> actualy home directory and the rpt contains this directory, you can
      > observe that all your plugins will be loaded as usual. But if you try to
      > get the help on any installed plugins, Vim says that the tag is not
      > found. You can verify that the directory exists in the 'rtp'. If you add
      > the directory again, then it seems to pick it up. Also, if you use the
      > full path in the directory instead of "~", then also it seems to pick it
      > up fine. This looks like a bug to me.

      This is a bit complicated to reproduce. What is the value of
      'runtimepath' after all this? Use this command:

      :echo &runtimepath

      Vim will search for "doc/tags" files in all directories in
      'runtimepath'. I can only imagine the value of 'runtimepath' is wrong.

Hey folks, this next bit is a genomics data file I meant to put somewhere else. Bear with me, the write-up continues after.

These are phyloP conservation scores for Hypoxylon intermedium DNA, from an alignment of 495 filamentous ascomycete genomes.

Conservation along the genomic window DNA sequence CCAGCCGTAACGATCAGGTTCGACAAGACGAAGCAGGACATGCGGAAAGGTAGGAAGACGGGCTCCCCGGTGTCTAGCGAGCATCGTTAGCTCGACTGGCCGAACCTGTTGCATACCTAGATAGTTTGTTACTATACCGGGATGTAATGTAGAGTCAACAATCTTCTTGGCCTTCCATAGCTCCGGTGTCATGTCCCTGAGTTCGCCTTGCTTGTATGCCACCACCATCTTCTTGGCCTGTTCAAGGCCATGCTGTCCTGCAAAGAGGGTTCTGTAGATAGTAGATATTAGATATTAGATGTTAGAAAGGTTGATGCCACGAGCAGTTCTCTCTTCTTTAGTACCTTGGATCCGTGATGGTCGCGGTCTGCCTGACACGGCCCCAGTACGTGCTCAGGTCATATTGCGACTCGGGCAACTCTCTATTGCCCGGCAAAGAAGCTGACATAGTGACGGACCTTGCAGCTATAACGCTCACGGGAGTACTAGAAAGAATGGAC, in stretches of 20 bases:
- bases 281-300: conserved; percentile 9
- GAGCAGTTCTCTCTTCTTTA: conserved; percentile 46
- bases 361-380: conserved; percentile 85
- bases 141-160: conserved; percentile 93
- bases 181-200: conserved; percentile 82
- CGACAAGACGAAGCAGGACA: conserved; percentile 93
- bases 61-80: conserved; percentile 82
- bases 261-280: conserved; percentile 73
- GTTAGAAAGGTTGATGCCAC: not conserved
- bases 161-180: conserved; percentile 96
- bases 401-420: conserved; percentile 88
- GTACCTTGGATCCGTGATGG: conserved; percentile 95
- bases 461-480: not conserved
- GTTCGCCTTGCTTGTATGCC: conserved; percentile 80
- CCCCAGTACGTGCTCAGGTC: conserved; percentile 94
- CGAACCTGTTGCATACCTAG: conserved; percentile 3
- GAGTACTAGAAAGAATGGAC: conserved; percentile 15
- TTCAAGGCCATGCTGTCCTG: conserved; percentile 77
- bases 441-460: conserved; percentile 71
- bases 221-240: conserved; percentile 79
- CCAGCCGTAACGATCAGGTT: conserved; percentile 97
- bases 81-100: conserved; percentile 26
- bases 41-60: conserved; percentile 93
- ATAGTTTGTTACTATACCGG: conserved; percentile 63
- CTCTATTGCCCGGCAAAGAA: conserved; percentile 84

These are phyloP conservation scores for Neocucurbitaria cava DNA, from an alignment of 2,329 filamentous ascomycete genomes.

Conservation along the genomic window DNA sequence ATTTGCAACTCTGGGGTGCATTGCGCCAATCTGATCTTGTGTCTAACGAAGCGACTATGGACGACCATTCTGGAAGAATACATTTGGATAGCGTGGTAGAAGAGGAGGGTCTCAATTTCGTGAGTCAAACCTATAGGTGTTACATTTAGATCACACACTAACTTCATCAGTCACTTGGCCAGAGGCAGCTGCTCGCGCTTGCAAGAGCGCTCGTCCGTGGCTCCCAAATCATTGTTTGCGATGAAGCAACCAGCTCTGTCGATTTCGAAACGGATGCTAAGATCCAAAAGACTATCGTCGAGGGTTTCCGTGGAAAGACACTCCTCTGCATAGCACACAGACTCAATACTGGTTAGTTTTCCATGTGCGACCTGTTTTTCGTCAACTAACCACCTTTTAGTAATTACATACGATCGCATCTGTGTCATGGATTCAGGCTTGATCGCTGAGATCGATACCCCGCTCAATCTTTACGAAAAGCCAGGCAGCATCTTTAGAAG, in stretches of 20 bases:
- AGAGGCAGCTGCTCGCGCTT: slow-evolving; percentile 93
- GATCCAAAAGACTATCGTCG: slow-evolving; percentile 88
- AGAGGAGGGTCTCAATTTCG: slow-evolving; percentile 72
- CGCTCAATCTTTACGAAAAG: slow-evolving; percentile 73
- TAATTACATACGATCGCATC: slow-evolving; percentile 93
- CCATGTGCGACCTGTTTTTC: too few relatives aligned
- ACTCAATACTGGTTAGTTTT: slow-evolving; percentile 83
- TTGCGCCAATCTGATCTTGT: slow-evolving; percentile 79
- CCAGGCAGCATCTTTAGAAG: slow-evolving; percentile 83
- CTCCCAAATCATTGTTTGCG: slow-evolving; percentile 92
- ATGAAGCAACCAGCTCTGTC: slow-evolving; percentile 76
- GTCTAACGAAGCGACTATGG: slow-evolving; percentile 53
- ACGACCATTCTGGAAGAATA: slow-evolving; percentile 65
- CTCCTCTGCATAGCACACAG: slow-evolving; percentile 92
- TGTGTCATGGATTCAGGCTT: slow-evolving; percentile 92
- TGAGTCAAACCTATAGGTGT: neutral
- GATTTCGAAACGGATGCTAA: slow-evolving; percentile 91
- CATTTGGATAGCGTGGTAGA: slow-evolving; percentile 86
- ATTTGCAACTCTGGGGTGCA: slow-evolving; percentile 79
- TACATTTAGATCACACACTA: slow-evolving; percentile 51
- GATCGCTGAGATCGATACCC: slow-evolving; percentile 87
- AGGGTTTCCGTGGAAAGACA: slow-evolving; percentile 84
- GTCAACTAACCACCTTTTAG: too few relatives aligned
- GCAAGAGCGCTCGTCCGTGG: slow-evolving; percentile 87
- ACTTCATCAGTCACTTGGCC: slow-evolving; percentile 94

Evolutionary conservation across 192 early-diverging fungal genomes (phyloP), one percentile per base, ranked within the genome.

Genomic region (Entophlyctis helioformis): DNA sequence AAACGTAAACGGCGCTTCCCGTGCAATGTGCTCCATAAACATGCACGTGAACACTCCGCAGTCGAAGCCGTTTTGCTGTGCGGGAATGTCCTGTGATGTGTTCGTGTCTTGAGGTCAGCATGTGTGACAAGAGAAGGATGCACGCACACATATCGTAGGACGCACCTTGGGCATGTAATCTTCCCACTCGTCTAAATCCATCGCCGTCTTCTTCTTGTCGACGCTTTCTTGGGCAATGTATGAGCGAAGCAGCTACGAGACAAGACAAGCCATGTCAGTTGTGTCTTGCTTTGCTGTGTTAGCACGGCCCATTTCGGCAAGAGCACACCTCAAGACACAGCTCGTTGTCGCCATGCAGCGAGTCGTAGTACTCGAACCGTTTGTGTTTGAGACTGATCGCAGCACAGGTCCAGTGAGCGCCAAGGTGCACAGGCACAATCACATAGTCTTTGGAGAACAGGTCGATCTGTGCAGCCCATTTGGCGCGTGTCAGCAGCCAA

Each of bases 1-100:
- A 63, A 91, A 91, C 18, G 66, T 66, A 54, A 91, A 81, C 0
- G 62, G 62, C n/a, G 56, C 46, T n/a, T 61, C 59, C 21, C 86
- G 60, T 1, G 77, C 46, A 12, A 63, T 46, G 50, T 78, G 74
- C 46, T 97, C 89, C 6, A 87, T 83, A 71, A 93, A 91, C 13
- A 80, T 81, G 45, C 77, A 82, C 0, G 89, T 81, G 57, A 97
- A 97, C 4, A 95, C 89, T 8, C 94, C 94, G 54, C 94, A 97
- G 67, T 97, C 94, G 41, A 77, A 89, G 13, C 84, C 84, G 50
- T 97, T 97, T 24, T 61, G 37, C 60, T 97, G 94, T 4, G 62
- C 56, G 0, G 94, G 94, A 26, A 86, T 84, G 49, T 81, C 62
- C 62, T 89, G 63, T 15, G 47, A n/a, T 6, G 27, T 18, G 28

Note that using a value for $HOME that is not an absolute path is very
      unusual, this might cause trouble anyway.

      --
      ARTHUR: (as the MAN next to him is squashed by a sheep) Knights! Run away!
      Midst echoing shouts of "run away" the KNIGHTS retreat to cover with the odd
      cow or goose hitting them still. The KNIGHTS crouch down under cover.
      "Monty Python and the Holy Grail" PYTHON (MONTY) PICTURES LTD

      /// Bram Moolenaar -- Bram@... -- http://www.Moolenaar.net \\\
      /// Creator of Vim - Vi IMproved -- http://www.Vim.org \\\
      \\\ Project leader for A-A-P -- http://www.A-A-P.org ///
      \\\ Help AIDS victims, buy here: http://ICCF-Holland.org/click1.html ///
    • Hari Krishna Dara
      On Tue, 1 Jul 2003 at 10:22pm, Bram Moolenaar wrote: [snip] ... For the matter of fact, the actual case is more complicated than this, and I don t use a
      Message 2 of 6 , Jul 1, 2003
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        On Tue, 1 Jul 2003 at 10:22pm, Bram Moolenaar wrote:

        [snip]

        > >
        > >